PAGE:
C72.0 - Malignant neoplasm of spinal cord

Version 2023
ICD-10:C72.0
Short Description:Malignant neoplasm of spinal cord
Long Description:Malignant neoplasm of spinal cord
Status: Valid for Submission
Version:ICD-10-CM 2023
Code Classification:
  • Neoplasms (C00–D48)
    • Malignant neoplasms of eye, brain and other parts of central nervous system (C69-C72)
      • Malig neoplm of spinal cord, cranial nerves and oth prt cnsl (C72)

C72.0 is a billable ICD-10 code used to specify a medical diagnosis of malignant neoplasm of spinal cord. The code is valid during the fiscal year 2023 from October 01, 2022 through September 30, 2023 for the submission of HIPAA-covered transactions.

The following anatomical sites found in the Table of Neoplasms reference this diagnosis code given the correct histological behavior: Neoplasm, neoplastic conus medullaris or Neoplasm, neoplastic cord (true) (vocal) spinal (cervical) (lumbar) (thoracic) or Neoplasm, neoplastic filum terminale or Neoplasm, neoplastic motor tract spinal or Neoplasm, neoplastic spine, spinal (column) cord (cervical) (lumbar) (sacral) (thoracic) .

Approximate Synonyms

The following clinical terms are approximate synonyms or lay terms that might be used to identify the correct diagnosis code:

Clinical Information

Convert to ICD-9 Code

Source ICD-10 CodeTarget ICD-9 Code
C72.0192.2 - Mal neo spinal cord
Approximate Flag - The approximate mapping means there is not an exact match between the ICD-10 and ICD-9 codes and the mapped code is not a precise representation of the original code.

Table of Neoplasms

This code is referenced in the table of neoplasms by anatomical site. For each site there are six possible code numbers according to whether the neoplasm in question is malignant, benign, in situ, of uncertain behavior, or of unspecified nature. The description of the neoplasm will often indicate which of the six columns is appropriate.

Where such descriptors are not present, the remainder of the Index should be consulted where guidance is given to the appropriate column for each morphological (histological) variety listed. However, the guidance in the Index can be overridden if one of the descriptors mentioned above is present.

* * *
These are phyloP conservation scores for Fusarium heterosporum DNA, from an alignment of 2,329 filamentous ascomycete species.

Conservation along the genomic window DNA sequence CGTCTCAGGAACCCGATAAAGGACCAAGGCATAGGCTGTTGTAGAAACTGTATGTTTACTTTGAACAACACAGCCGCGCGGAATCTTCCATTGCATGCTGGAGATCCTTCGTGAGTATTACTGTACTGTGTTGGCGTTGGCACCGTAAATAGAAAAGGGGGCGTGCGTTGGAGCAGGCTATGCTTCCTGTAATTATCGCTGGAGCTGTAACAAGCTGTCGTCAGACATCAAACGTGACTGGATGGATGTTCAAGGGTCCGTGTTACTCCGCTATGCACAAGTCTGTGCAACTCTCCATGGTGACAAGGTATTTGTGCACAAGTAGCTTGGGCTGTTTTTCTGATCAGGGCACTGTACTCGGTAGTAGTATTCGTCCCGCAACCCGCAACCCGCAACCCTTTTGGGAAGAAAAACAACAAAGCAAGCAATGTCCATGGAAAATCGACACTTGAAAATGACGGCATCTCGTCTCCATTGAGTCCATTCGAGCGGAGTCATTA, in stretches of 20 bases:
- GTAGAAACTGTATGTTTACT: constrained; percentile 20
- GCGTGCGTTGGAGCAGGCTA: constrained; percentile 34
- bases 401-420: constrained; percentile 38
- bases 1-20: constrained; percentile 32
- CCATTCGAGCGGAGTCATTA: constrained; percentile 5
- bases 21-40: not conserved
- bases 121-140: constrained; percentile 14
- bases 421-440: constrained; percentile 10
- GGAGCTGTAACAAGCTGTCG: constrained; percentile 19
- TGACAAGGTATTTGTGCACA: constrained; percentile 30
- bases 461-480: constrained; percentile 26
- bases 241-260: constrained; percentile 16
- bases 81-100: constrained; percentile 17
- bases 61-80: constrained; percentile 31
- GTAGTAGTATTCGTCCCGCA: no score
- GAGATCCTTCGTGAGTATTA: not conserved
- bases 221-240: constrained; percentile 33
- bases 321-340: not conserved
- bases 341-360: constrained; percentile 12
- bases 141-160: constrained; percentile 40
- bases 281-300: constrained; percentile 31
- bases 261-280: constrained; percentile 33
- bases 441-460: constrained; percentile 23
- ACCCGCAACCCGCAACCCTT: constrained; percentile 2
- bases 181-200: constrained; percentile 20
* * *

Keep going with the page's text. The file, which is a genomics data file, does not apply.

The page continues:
Neoplasm, neoplastic Malignant
Primary
Malignant
Secondary
CaInSitu Benign Uncertain
Behavior
Unspecified
Behavior
»Neoplasm, neoplastic
  »conus medullaris
C72.0C79.49D33.4D43.4D49.7
»Neoplasm, neoplastic
  »cord (true) (vocal)
    »spinal (cervical) (lumbar) (thoracic)
C72.0C79.49D33.4D43.4D49.7
»Neoplasm, neoplastic
  »filum terminale
C72.0C79.49D33.4D43.4D49.7
»Neoplasm, neoplastic
  »motor tract
    »spinal
C72.0C79.49D33.4D43.4D49.7
»Neoplasm, neoplastic
  »spine, spinal (column)
    »cord (cervical) (lumbar) (sacral) (thoracic)
C72.0C79.49D33.4D43.4D49.7

Patient Education


Cancer

Cancer begins in your cells, which are the building blocks of your body. Normally, your body forms new cells as you need them, replacing old cells that die. Sometimes this process goes wrong. New cells grow even when you don't need them, and old cells don't die when they should. These extra cells can form a mass called a tumor. Tumors can be benign or malignant. Benign tumors aren't cancer while malignant ones are. Cells from malignant tumors can invade nearby tissues. They can also break away and spread to other parts of the body.

Cancer is not just one disease but many diseases. There are more than 100 different types of cancer. Most cancers are named for where they start. For example, lung cancer starts in the lung, and breast cancer starts in the breast. The spread of cancer from one part of the body to another is called metastasis. Symptoms and treatment depend on the cancer type and how advanced it is. Most treatment plans may include surgery, radiation and/or chemotherapy. Some may involve hormone therapy, immunotherapy or other types of biologic therapy, or stem cell transplantation.

NIH: National Cancer Institute


[Learn More in MedlinePlus]

Spinal Cord Diseases

Your spinal cord is a bundle of nerves that runs down the middle of your back. It carries signals back and forth between your body and your brain. It is protected by your vertebrae, which are the bone disks that make up your spine. If you have an accident that damages the vertebrae or other parts of the spine, this can also injure the spinal cord. Other spinal cord problems include:

Symptoms vary but might include pain, numbness, loss of sensation and muscle weakness. These symptoms can occur around the spinal cord, and also in other areas such as your arms and legs. Treatments often include medicines and surgery.


[Learn More in MedlinePlus]

Brain Tumors-Patient Version

Learn about brain and spinal cord tumor risk factors, symptoms, tests to diagnose, factors affecting prognosis, and treatment.
[Learn More in MedlinePlus]

Code History